“There are indications that Saudi production is increasing,” David Fyfe, head of the IEA’s oil industry and markets division, told reporters in Washington today. “At the same time, it takes time for that oil to get to the market, and Saudi domestic crude utilization will probably also be increasing in June and July.”
The Paris-based agency, a policy adviser to 28 industrialized nations, including the U.S., Japan and Germany, is monitoring oil markets to determine whether members need to release reserves and cover the gap between commodity supply and demand, Fyfe said.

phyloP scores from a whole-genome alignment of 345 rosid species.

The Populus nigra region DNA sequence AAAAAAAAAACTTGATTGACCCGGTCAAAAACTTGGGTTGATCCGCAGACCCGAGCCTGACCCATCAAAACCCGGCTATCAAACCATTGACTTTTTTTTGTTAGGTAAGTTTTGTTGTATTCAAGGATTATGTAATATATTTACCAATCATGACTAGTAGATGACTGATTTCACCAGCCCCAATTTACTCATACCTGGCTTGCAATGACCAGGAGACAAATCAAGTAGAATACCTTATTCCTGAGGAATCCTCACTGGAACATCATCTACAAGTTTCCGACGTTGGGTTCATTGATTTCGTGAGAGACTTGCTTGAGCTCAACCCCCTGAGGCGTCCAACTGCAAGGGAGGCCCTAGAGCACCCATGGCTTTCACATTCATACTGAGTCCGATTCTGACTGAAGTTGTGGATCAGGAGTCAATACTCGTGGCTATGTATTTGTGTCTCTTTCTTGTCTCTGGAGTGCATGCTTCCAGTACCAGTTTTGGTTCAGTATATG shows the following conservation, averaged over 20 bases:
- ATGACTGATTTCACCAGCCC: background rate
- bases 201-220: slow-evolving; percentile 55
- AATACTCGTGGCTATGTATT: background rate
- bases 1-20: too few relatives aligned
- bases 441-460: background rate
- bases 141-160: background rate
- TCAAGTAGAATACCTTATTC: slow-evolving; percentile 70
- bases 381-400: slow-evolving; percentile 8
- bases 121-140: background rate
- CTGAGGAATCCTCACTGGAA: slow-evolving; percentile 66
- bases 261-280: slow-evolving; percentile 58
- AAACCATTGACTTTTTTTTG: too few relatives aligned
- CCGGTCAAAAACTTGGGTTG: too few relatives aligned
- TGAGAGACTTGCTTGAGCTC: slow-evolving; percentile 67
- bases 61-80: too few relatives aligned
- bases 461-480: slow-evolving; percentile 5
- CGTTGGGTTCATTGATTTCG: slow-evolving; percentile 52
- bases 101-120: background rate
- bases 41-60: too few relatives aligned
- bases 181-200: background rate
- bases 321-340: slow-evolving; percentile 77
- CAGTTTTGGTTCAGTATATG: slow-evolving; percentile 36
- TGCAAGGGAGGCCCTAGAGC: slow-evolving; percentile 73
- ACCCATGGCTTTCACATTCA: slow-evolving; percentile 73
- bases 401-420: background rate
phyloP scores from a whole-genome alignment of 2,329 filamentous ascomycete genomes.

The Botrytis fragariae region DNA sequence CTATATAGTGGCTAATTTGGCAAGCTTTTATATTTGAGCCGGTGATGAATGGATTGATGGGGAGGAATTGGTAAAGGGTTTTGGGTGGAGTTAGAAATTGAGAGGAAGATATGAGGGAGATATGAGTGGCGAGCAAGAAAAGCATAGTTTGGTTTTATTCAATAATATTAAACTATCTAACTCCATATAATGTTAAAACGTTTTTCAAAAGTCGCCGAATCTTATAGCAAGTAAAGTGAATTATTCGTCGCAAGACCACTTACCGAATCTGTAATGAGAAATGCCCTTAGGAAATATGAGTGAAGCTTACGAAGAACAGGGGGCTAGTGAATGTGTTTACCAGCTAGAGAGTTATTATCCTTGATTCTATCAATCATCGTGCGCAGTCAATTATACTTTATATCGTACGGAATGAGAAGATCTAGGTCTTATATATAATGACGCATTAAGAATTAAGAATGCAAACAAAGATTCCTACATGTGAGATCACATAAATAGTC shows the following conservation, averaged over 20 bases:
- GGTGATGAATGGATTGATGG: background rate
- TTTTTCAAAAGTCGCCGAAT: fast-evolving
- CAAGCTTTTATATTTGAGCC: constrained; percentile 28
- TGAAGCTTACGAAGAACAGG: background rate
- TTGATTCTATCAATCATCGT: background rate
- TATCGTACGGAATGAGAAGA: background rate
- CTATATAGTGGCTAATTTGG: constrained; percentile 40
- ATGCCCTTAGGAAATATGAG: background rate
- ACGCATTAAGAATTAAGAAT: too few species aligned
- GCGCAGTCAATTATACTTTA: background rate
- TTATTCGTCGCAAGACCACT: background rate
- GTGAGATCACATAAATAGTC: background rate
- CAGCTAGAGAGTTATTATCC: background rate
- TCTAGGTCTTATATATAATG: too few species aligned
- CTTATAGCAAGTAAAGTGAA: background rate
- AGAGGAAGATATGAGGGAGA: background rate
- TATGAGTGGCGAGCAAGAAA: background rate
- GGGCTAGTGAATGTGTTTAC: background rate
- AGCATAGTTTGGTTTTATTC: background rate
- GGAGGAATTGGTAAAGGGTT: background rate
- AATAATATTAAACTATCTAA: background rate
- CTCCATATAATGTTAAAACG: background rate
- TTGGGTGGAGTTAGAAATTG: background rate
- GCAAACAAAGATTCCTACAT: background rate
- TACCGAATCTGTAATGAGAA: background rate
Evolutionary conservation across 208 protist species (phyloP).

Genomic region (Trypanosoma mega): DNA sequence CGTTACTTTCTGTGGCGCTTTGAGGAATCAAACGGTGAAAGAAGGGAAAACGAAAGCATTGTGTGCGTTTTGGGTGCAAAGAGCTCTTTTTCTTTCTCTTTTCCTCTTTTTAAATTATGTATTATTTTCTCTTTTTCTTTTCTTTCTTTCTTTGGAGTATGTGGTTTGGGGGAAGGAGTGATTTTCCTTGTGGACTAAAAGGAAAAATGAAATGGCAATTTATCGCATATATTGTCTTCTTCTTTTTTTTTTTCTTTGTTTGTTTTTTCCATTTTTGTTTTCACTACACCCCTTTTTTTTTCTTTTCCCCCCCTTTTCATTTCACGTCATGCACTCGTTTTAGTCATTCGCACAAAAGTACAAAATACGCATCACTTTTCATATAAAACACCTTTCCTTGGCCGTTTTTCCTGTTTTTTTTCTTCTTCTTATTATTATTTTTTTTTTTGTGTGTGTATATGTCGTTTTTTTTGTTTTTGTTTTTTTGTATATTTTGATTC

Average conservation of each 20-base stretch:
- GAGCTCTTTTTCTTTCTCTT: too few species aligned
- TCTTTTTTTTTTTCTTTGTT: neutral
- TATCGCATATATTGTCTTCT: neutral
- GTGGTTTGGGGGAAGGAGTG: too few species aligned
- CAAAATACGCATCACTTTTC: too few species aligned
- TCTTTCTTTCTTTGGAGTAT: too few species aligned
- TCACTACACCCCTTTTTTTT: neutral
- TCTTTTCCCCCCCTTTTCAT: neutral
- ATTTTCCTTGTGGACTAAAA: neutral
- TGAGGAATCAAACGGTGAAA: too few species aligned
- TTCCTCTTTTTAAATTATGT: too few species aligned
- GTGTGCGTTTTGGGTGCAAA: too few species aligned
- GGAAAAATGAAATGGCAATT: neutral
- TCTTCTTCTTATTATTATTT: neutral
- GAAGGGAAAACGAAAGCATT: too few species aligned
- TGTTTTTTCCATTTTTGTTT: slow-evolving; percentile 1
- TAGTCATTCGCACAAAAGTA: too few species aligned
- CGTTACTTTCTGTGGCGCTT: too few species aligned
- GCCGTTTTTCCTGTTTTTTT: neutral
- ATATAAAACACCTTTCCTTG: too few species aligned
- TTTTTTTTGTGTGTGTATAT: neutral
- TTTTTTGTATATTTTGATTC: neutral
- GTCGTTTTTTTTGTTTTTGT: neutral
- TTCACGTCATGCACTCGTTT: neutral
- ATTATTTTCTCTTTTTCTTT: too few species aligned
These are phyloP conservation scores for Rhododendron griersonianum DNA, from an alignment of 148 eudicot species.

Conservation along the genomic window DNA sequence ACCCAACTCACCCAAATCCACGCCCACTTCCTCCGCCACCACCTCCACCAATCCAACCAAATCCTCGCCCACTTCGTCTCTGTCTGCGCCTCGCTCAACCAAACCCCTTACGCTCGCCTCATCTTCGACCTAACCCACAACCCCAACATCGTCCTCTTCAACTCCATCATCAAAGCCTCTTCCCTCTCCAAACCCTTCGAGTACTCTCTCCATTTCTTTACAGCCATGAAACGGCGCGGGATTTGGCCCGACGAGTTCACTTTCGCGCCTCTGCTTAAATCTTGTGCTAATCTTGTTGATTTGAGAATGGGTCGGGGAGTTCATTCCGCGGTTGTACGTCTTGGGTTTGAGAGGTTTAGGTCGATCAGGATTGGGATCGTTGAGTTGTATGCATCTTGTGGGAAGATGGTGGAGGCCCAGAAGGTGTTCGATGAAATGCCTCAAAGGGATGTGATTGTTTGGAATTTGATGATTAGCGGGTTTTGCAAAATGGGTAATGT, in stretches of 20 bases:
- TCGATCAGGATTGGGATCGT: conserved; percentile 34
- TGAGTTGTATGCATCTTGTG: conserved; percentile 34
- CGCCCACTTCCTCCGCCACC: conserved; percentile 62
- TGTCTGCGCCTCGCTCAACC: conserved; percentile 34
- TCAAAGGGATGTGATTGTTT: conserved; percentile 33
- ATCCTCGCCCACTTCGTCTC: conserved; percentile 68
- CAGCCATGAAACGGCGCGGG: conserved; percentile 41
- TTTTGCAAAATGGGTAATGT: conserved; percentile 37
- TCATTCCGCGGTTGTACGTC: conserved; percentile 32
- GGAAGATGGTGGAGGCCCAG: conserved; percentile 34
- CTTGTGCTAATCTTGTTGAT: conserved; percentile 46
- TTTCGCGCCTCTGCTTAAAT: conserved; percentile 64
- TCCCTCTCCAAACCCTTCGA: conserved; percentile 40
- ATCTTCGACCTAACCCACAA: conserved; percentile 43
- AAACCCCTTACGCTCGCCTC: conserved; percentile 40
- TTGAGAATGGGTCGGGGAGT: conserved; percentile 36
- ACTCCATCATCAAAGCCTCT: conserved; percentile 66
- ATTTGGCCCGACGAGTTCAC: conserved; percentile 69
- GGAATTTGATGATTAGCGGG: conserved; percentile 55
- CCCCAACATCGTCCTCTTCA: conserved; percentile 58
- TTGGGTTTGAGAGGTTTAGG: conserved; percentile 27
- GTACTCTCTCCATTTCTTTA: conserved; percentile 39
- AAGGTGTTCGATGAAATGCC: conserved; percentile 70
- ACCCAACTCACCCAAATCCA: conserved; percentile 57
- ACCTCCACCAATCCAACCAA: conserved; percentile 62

Saudi Arabia, together with Kuwait, Qatar and the United Arab Emirates, were ready to supply more oil to the market, Saudi Oil Minister Ali Al-Naimi said after the June 8 meeting of the Organization of Petroleum Exporting Countries in Vienna. OPEC failed to reach an agreement on production targets during that meeting.
Oil for July delivery rose 14 cents to expire at $93.40 a barrel at the close of floor trading on the New York Mercantile Exchange. Futures have advanced 20 percent in the past year. The more actively traded August futures gained 54 cents to settle at $94.17 a barrel.
Saudi Arabia burns petroleum during the hottest part of the year to generate electricity for its own population, boosting domestic consumption in the summer months.
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